ArtsAutosBooksBusinessEducationEntertainmentFamilyFashionFoodGamesGenderHealthHolidaysHomeHubPagesPersonal FinancePetsPoliticsReligionSportsTechnologyTravel

How to Write the Alphabet: Aa Rr Mm

Updated on February 2, 2016
Source

Writing Lesson Plan: Aa Rr Mm

Whether you are teaching young students to write in their native tongue, or teaching the English alphabet to your English learning students, this lesson can help you.

Lesson Target: Beginners at reading and writing the English alphabet

Prior Lessons Needed: Read and write Ss Ii Tt. While each writing worksheet can stand alone, the reading lesson builds on previously learned letters.

Lesson Focus: writing and reading

  • Learn letters: Aa, Rr, Mm
  • Practice writing with writing worksheet
  • Practice reading with story

Note: As stated in the previous 'Ss Ii Tt' lesson, I do not advise teaching the alphabet in the actual order of the alphabet. For one, not many words can be spelled with 'abc'. For another, your students are much more likely to memorize the order the letters come in, rather than what they look like. With my lessons, your students can learn a few letters at a time and begin reading a few simple words at once.

Writing Worksheet

Source

Learning the Letters: Aa Rr Mm

There are three things a student needs to recognize when it comes to letters of the alphabet:

  1. What letter is it? Your students should be able to say the letters by their correct names; a, are, em.
  2. What sound does it make?Your students should know the main sound it makes. You don't need to teach every variation at once; for instance they don't need to know, right when first learning 'a', that it can make the sound ah as in aught, or ee as in beat. Keep it simple. You will get to the variations eventually. You are introducing the alphabet here; students only really need to know the regular short and long vowel sounds for a, and of course the normal sound for m and r.

    It's also worth knowing yourself whether certain letters aren't pronounced in the native language of your students; r can be tricky for young native speakers so imagine how a non-native speaker might do? Some sounds might need more practice than others, and learning letters is a great time to branch out into practicing pronunciation.
  3. Is it a big letter or small letter? The important part here is to be consistent. Whether you've jumped right into teaching your students the words 'lower case' or 'capital', or whether you've called them big and small, stay with your word choice to avoid further confusing your students. The simpler you keep things, the more easily they will learn..

Keep things simple and keep things fun. For English learners, shorten your questions to the simplest form possible; instead of 'Which letter of the alphabet am I pointing to?' ask 'What letter?'. Show the difference between upper case and lower case when you ask which is which.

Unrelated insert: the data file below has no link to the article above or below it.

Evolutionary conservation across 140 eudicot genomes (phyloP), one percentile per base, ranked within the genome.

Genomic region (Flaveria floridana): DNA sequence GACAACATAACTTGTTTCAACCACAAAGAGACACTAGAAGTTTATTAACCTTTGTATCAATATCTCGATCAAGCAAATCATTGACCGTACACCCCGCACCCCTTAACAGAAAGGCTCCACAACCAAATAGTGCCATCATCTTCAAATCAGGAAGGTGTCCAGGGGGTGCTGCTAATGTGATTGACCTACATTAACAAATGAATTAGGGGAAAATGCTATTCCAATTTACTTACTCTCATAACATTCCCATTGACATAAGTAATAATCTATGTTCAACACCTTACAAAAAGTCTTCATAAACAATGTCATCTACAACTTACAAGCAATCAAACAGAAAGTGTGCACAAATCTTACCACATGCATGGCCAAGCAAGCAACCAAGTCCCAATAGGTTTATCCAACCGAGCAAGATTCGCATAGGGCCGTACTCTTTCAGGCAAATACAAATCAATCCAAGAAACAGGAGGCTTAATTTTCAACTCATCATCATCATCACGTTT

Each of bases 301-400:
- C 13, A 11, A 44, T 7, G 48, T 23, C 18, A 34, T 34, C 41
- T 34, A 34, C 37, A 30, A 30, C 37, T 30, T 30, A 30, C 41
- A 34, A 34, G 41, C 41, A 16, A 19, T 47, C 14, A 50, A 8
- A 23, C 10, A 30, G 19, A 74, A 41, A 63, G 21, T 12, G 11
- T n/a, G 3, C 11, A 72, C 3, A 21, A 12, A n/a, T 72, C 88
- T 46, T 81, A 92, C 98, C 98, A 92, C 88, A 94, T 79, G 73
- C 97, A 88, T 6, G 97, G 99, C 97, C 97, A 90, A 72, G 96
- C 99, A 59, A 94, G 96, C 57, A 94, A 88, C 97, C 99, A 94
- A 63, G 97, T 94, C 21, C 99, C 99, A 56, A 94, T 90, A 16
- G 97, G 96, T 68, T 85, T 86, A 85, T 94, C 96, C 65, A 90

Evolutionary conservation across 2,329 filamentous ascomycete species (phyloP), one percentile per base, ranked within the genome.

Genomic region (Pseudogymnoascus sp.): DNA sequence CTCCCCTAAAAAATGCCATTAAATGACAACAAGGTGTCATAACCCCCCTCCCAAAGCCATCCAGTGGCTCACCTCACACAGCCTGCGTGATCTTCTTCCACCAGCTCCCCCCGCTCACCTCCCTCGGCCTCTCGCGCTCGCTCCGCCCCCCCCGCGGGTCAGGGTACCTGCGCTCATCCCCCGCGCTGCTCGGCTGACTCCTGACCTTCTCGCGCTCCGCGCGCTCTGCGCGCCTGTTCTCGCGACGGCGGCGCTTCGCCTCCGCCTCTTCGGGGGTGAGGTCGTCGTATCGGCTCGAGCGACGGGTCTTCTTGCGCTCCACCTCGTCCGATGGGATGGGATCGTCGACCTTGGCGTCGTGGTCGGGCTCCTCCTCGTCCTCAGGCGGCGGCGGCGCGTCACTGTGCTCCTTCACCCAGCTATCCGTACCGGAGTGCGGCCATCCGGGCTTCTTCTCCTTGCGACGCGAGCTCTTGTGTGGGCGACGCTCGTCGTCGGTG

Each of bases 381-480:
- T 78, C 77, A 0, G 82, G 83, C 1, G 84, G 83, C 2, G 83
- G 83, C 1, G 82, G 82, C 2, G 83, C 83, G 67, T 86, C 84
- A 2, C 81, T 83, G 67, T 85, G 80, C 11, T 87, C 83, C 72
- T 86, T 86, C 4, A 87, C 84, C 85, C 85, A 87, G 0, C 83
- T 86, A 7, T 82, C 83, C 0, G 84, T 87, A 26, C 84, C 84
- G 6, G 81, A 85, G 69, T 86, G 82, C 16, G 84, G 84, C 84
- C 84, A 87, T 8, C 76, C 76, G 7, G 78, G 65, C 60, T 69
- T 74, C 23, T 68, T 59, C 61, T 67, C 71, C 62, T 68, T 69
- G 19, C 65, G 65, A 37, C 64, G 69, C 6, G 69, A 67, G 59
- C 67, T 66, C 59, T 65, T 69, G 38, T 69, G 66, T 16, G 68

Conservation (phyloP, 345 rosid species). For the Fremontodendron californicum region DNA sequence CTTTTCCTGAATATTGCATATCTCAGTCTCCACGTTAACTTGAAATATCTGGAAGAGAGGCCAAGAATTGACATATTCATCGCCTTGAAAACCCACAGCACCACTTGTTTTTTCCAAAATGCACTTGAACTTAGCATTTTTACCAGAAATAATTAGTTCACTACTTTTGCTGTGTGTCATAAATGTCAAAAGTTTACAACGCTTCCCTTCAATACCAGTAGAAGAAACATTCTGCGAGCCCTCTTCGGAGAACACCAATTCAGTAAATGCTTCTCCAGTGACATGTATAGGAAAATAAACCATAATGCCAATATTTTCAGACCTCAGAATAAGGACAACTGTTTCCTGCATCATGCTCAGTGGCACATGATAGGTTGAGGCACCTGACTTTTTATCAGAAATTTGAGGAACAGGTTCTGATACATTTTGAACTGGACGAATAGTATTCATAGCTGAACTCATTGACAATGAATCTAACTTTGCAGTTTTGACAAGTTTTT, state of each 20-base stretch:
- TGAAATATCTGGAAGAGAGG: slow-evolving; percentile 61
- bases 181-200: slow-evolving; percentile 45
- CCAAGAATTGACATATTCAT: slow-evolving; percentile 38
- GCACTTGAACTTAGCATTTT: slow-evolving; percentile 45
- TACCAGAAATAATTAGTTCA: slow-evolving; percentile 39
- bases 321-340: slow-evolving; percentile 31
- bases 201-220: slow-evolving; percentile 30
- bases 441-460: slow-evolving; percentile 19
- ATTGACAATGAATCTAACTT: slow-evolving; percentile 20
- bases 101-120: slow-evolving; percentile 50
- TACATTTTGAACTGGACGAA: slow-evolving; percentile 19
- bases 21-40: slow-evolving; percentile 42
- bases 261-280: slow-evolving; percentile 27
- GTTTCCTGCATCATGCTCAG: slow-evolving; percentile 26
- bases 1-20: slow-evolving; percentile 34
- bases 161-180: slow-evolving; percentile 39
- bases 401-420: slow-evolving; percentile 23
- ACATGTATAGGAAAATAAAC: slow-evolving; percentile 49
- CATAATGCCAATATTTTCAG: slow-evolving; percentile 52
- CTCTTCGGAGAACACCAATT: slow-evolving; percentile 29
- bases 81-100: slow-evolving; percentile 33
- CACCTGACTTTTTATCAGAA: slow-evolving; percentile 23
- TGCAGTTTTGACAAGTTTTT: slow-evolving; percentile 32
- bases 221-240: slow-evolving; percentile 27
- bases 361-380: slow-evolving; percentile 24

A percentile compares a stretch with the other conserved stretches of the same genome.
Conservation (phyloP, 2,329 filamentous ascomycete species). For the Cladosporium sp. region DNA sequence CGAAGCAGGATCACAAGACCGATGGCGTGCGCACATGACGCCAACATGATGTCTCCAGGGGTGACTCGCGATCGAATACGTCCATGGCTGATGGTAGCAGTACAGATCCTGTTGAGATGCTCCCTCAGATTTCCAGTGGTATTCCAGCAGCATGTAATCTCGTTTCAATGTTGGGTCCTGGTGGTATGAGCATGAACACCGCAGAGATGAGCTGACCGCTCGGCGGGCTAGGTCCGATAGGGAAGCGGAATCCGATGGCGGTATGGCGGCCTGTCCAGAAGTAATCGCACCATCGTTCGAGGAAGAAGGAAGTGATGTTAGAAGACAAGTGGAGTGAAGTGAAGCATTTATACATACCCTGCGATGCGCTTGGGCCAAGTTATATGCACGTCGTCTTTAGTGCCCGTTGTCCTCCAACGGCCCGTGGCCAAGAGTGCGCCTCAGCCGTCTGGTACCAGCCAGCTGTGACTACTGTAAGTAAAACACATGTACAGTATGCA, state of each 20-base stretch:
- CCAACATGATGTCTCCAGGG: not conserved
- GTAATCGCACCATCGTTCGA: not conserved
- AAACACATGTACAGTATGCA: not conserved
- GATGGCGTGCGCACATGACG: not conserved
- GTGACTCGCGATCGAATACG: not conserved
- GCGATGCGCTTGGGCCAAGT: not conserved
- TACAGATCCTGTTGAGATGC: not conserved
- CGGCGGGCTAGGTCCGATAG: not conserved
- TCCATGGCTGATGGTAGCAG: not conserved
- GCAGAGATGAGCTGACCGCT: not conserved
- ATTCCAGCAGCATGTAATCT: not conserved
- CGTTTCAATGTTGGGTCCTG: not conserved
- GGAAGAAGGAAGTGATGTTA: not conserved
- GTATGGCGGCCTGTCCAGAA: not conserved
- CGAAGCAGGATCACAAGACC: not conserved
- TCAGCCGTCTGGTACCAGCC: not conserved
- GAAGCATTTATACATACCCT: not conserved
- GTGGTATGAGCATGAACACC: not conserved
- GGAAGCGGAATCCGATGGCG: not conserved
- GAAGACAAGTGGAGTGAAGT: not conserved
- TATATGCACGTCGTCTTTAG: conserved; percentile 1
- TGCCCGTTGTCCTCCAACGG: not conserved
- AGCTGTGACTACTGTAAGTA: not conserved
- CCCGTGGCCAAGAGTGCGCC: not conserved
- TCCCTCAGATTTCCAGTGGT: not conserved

Don't forget to review old letters. Why not write 'sit' on the board and see who can read it? Or gather items that start with different letters and have your students sort them.

Writing Worksheet

You can find a copy of the writing worksheet here. To use it, simply print the worksheet and give it to your students. The worksheet includes writing practice for each of the letters, instructions on how to write the letters, and a picture illustrating a word that begins with each letter.

Let's Read!

Source

Reading Aa Rr Mm

If you haven't done the Ss Ii Tt lesson, you can still use this lesson's story; you will just have to do more of the reading than your students. If you have already taught 'Ss Ii Tt' this story will build on what your students have already learned and introduce Aa Rr Mm.

You can find the story worksheet here.

There are two ways to use the story worksheet:

  1. Have your students find and identify the target letters. For each letter, they can make a mark on the page: underline a, put a dot under r, and a jagged line under m. It's important to not put marks that might cover up the neighboring letters because you still want to easily be able to read the story afterwards. Alternatively, students can highlight the letters with highlighters. If you want to practice more with 'Ss Ii Tt', you can have your students identify those letters as well. As a bonus, students might mark whether a letter is upper case or lower case.
  2. Read the story together. You read most of the words, but when you reach one of the words that only contains the target letters, your students will read that word. You can have them read only the 'arm' words (like 'I am a...') or you can have them also read the words with 'sit'. You can also pre-teach the words your students will be reading so that they will feel more confident reading from the text.

Conclusion

Now that your students know A R M, what's next? Keep going through the alphabet!

Go back to S I T